Studying the incredible ways in which sunlight affects life cycles on Earth is a great way to grow in appreciation for the creation process. We marvel at the careful design built into all living things. David looked at himself and his world and remarked, “I will praise you, for I am fearfully and wonderfully made: marvelous are your works…” (Psalms 139:14).

John N. Clayton © 2020

These examples were found in National Wildlife magazine Volume 32 # 1.

Evidence for Design in Symbiosis

Evidence for Design in Symbiosis
Nymphidium leucosia caterpillar being tended by Crematogaster ants

The natural world is full of examples of two species living together in a way that each benefits the other. This mutualistic relationship is known as symbiosis. In some cases, the species are totally dependent on the relationship for their survival. In many plant/animal relationships, the animal depends on a plant for food, and the plant depends on the animal for pollination or the spreading of seeds. We see evidence for design in symbiosis.

One of the most interesting symbiotic relationships is between ants and butterflies. Scientists refer to the caterpillar in this relationship as being myrmecophilous, which means “ant-loving.” Dr. Philip Devries has written several articles in scientific journals about the caterpillars of certain butterfly species and their symbiosis with ants. The caterpillars feed on the nectar of croton trees, but they have a mortal enemy in the form of wasps. The wasp will find a caterpillar, kill it by stinging and then eat it. If ants are present, they will drive off the wasp and protect the caterpillar. Devries has covered some croton trees with ants, and they will have many caterpillars, but trees without ants will have very few caterpillars.

So the ants benefit the caterpillars, but what do the ants gain from this relationship? The caterpillars have organs on their posterior which extrude a clear liquid containing amino acids but virtually no sugar. The croton tree has a secretion that is 33% sugar but has very little nutritional value. The ants get vital nutrition from the caterpillar even though what they get is not sweet.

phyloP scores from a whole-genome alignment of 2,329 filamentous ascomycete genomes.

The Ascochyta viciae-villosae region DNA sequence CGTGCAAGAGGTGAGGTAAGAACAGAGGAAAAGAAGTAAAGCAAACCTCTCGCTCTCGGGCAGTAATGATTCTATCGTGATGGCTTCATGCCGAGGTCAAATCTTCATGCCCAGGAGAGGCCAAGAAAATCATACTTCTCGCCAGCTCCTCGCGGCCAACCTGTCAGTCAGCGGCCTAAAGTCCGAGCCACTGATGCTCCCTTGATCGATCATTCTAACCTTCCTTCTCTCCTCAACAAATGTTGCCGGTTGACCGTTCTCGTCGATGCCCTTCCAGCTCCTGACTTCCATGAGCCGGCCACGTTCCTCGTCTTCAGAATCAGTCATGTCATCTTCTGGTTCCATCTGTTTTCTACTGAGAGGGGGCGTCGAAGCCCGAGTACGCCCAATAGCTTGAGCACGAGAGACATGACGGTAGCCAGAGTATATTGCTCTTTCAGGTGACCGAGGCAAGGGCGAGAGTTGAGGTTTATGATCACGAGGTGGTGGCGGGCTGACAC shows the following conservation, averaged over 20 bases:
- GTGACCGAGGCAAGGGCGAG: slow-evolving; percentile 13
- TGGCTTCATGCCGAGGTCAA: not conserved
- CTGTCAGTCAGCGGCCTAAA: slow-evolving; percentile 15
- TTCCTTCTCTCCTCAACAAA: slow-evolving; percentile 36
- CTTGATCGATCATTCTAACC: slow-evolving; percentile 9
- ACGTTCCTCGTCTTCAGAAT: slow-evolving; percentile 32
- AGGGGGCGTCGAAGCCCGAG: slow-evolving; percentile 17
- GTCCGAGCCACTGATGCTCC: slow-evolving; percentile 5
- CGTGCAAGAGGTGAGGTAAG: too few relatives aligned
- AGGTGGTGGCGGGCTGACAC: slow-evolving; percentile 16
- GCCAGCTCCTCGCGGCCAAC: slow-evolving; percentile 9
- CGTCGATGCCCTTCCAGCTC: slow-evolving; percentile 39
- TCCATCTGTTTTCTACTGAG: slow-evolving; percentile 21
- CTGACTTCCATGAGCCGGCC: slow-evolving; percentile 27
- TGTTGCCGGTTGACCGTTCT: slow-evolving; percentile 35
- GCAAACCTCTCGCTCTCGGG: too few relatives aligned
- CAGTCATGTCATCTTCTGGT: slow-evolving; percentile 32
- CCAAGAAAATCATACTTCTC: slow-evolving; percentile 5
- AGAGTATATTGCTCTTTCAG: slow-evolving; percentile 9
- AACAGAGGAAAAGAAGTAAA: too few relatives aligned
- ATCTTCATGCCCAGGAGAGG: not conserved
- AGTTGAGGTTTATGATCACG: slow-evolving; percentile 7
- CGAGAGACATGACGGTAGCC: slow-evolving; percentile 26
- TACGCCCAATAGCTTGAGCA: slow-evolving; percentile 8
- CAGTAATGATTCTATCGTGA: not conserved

The caterpillar has other ways of attracting ants, including an organ on its back that secretes an ant pheromone that chemically attracts them. The caterpillar also has an organ that attracts ants by sending sound vibrations through the wood of the tree. Because of this feature, Dr. Devries coined the term “singing caterpillars.”

One of the great challenges to evolutionists is explaining how such a complex system of symbiosis happened by chance mutations. The more we study such relationships, the more different systems of design we see in the natural world. The more relationships we see, the more difficult it is not to recognize evidence for design in symbiosis. It speaks to us about God’s wisdom and design that allows the biological world to exist.

— John N. Clayton © 2020

An article by Dr. Devries appeared in Scientific American, October 1992, pages 76-82.

Nitrogen Fixation and Life

Nitrogen Fixation and Life

There are many chemical wonders in our world, but few are as important and complex as the chemistry of nitrogen. Nitrogen makes up 78% of our atmosphere. It combines with oxygen to form nitrates and with hydrogen to produce ammonia, both of which are essential for growing our food. Nitrogen fixation, which is how nitrogen gets from what we breathe to what we eat, is an amazing demonstration of design.

First, let us review a little high school chemistry. The atoms of all elements have electrons which give them their properties for forming compounds. The electrons are arranged in pairs with their magnetic poles designed so that in a stable arrangement, one electron’s north pole is matched with its neighboring electron’s south pole. The electrons have various orbitals with different energy levels. The atom is stable and chemically inert if an orbital is filled with all the paired electrons it can hold. For example, neon has 10 electrons. The first two orbitals each have two paired electrons, and the last orbital has six electrons in three pairs. This pairing of electrons makes neon an inert gas which does not combine chemically with other elements.

Nitrogen has an uneven number of seven electrons. So how does nitrogen become chemically stable? The answer is that two nitrogen atoms share three electrons, giving them stability. The two nitrogen atoms bond together to form a diatomic molecule that cannot be easily pulled apart to bond with other elements. How strong is the bonding? To break up a nitrogen molecule into two nitrogen atoms requires temperatures of 400 to 500 degrees Celsius and pressures of 200 atmospheres. So with nitrogen as the dominant element in our atmosphere, the atmospheric gases are stable and inert. Also, nitrogen is not a greenhouse gas that could threaten our temperatures on Earth. How then has God built a system that takes these stable nitrogen molecules and breaks their triple bonds to produce nitrates and ammonia?

If you think this isn’t an important subject, ask yourself where your food comes from? The answer is that 50% of the American diet is produced using artificial fertilizers containing nitrogen, which has been “fixed.” Nitrogen fixation combines that inert gas with oxygen and/or hydrogen to supply the soil with the chemical needed to grow the plants we eat, and which the livestock eat to provide us with meat.